APIs can also provide a secure, standardized mechanism for onboarding and working with third-parties as well as data-sharing within those relationships. Regulators have standardized some aspects of that in the EU PSD2 directive and the UK’s CMA Open Banking regulation. Finally, once a bank’s data is exposed in a secure, governed way using APIs, it can be more easily harnessed in new customer-facing applications within a cloud environment to meet growing demands and ensure services remain highly available.
Putting APIs to work
One bank that has adopted this approach is HSBC, which has developed an API strategy to support its adoption of cloud platforms, which increase the availability and scalability of its systems. The bank has built many APIs that expose its core capabilities in a multi-cloud application network. This unlocks legacy systems, making them available to support new services and enabling the bank to bring new offerings to its customers more rapidly. They also help to enforce policies related to security, providing the capability to feed downstream online fraud detection systems.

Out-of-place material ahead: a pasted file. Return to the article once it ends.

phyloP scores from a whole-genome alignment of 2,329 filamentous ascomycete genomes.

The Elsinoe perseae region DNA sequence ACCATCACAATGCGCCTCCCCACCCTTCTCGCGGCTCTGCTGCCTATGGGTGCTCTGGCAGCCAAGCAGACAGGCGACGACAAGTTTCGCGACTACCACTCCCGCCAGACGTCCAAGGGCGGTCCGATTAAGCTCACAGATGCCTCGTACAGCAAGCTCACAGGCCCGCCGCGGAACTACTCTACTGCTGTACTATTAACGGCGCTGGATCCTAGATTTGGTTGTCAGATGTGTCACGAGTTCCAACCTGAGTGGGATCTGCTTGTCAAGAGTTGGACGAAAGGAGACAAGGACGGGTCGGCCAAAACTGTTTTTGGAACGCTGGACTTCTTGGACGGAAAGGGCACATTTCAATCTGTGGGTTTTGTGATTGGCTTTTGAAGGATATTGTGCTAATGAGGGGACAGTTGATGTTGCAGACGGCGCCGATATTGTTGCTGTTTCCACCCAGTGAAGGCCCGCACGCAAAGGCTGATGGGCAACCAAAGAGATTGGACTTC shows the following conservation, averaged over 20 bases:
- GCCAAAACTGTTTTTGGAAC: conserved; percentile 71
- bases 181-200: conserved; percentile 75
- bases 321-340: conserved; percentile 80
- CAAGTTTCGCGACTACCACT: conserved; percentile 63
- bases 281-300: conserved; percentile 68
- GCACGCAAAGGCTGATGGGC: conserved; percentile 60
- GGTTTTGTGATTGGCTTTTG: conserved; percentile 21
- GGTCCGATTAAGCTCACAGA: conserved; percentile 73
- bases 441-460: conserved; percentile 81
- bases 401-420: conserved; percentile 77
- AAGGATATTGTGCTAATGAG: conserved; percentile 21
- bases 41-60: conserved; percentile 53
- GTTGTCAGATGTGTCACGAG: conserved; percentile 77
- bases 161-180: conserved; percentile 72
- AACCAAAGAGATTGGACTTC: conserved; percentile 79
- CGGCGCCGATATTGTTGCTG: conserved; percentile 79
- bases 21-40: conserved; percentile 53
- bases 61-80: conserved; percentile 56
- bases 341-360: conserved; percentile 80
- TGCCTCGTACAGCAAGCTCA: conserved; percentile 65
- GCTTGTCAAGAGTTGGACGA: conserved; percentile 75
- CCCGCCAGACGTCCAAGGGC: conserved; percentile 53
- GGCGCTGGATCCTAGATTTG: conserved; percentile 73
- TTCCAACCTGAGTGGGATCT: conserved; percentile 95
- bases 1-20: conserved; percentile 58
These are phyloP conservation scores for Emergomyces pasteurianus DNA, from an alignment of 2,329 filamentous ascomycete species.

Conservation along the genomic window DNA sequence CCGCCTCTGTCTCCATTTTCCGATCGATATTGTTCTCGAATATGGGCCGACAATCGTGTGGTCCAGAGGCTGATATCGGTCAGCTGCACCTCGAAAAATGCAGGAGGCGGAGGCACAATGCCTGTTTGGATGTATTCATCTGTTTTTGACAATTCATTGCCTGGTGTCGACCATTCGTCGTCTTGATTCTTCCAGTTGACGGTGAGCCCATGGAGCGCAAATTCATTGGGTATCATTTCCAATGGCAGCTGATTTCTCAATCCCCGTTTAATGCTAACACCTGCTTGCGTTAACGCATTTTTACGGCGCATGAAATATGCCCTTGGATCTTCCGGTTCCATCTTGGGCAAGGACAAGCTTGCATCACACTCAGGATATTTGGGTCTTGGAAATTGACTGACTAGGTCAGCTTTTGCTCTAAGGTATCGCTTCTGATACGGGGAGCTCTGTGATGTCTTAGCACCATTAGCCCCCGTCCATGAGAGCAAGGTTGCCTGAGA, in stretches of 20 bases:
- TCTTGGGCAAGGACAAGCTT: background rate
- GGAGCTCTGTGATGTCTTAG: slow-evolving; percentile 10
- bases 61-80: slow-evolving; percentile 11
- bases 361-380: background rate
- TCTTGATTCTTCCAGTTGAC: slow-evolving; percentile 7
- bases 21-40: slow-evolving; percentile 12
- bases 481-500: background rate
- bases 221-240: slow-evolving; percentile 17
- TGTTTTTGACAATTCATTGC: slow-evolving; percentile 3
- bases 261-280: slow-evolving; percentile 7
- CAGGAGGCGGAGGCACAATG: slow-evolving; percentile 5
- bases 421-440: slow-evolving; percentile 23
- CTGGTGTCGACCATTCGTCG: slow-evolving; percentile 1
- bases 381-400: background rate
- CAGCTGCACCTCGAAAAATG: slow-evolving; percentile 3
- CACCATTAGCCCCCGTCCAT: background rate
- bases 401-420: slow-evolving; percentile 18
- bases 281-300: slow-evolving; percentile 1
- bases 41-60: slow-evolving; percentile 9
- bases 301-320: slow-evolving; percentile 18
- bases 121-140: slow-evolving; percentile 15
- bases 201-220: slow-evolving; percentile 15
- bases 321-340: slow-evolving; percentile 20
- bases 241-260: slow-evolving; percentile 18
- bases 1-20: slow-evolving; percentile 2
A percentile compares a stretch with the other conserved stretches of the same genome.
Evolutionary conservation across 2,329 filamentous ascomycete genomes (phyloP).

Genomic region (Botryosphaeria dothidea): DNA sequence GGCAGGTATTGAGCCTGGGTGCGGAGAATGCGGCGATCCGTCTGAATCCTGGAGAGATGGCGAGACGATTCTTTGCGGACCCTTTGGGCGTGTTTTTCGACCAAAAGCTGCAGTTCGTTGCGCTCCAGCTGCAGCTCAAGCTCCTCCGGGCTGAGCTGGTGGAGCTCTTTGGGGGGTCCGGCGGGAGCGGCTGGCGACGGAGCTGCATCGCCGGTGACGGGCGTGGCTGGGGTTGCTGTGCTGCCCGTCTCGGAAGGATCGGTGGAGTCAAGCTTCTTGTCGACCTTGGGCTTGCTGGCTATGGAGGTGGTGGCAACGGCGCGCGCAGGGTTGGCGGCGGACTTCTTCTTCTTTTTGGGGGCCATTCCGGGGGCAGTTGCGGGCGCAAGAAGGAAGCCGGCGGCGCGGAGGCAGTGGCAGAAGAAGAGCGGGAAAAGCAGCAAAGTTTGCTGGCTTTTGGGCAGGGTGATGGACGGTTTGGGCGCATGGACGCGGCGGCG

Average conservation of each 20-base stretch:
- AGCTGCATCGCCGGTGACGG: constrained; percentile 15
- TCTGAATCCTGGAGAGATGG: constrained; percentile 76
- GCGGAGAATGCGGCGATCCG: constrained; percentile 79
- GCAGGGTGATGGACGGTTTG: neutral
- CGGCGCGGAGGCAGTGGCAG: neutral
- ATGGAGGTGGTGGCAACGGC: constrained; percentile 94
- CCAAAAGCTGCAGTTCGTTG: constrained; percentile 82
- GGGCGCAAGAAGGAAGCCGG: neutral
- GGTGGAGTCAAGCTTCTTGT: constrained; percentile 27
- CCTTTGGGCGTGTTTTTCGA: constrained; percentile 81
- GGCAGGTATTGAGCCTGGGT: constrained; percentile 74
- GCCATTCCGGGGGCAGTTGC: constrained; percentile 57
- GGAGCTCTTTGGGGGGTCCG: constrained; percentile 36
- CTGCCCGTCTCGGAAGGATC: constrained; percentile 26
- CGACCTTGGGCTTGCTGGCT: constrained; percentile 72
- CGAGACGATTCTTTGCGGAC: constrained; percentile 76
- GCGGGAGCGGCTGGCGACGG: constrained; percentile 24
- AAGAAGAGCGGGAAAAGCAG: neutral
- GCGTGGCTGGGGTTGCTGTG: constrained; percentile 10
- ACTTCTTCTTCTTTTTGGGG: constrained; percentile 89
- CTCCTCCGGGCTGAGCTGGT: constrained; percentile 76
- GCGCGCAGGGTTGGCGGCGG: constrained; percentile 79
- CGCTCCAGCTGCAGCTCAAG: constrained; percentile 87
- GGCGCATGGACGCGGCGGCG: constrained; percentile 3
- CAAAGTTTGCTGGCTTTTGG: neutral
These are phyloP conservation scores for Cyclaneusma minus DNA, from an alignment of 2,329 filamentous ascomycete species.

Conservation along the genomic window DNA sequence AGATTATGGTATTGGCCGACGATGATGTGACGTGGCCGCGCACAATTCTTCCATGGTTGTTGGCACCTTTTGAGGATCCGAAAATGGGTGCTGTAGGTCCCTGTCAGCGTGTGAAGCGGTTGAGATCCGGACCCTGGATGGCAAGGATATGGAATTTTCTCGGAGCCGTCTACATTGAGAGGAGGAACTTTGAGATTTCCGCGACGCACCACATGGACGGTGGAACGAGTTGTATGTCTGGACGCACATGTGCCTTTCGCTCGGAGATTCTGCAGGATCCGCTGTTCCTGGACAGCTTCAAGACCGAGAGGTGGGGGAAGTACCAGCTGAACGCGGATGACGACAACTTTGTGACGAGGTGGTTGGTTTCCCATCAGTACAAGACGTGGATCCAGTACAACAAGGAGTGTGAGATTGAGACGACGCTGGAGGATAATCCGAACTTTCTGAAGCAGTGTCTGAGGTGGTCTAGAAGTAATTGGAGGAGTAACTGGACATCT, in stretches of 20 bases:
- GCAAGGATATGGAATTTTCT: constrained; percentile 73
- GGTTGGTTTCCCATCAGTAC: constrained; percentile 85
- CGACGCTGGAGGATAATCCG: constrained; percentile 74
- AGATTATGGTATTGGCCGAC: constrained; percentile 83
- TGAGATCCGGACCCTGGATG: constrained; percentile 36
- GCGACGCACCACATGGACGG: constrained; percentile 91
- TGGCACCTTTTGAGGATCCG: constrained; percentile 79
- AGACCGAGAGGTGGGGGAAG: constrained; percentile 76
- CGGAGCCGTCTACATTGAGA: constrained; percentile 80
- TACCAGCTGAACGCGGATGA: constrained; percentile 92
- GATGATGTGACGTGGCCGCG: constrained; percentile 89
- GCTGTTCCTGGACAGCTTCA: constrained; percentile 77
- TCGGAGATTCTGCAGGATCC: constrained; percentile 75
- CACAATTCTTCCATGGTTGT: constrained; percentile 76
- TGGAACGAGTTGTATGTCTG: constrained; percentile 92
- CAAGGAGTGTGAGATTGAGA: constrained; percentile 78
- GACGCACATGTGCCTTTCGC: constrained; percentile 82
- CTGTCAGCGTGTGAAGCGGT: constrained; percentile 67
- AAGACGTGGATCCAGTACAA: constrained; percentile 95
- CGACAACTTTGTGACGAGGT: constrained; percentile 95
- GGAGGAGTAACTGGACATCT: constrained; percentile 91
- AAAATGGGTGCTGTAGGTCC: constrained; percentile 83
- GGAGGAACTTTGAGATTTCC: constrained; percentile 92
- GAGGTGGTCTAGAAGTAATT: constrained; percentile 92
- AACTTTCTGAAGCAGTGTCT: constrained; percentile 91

With the banking landscape and consumer behavior changed — possibly forever — by the ongoing pandemic, it’s clear that banks need to have the capability to rapidly respond to new demands as and when they arise. By harnessing API-led connectivity, banks can support security, availability, and third-party collaboration, whilst also managing any risks that may arise along the way. By taking this approach, banks will future-proof themselves to cope with this unprecedented disruption in the short-term and position themselves to thrive in a future that presents many uncertainties.
TRANSFORMATION IS NON-NEGOTIABLE FOR BANKS LOOKING TO DELIVER VALUE IN A POST-PANDEMIC WORLD
Andrew Warren, Head of Banking & Financial Services, UK&I, Cognizant
In addition to responding to changing customer expectations, higher operating costs, new technology, and an evolving regulatory landscape, financial services organisations now also face the uniquely challenging business environment created by COVID-19. The economic consequences that are unfolding rapidly and unpredictably mean that banks must double-down on both their efficiency and customer experience agendas. In light of this, the need to modernise legacy banking platforms will gain sharper focus as banks emerge into the post COVID-19 landscape, driven by the need to focus on value for customers and agility to change and shift operations quickly.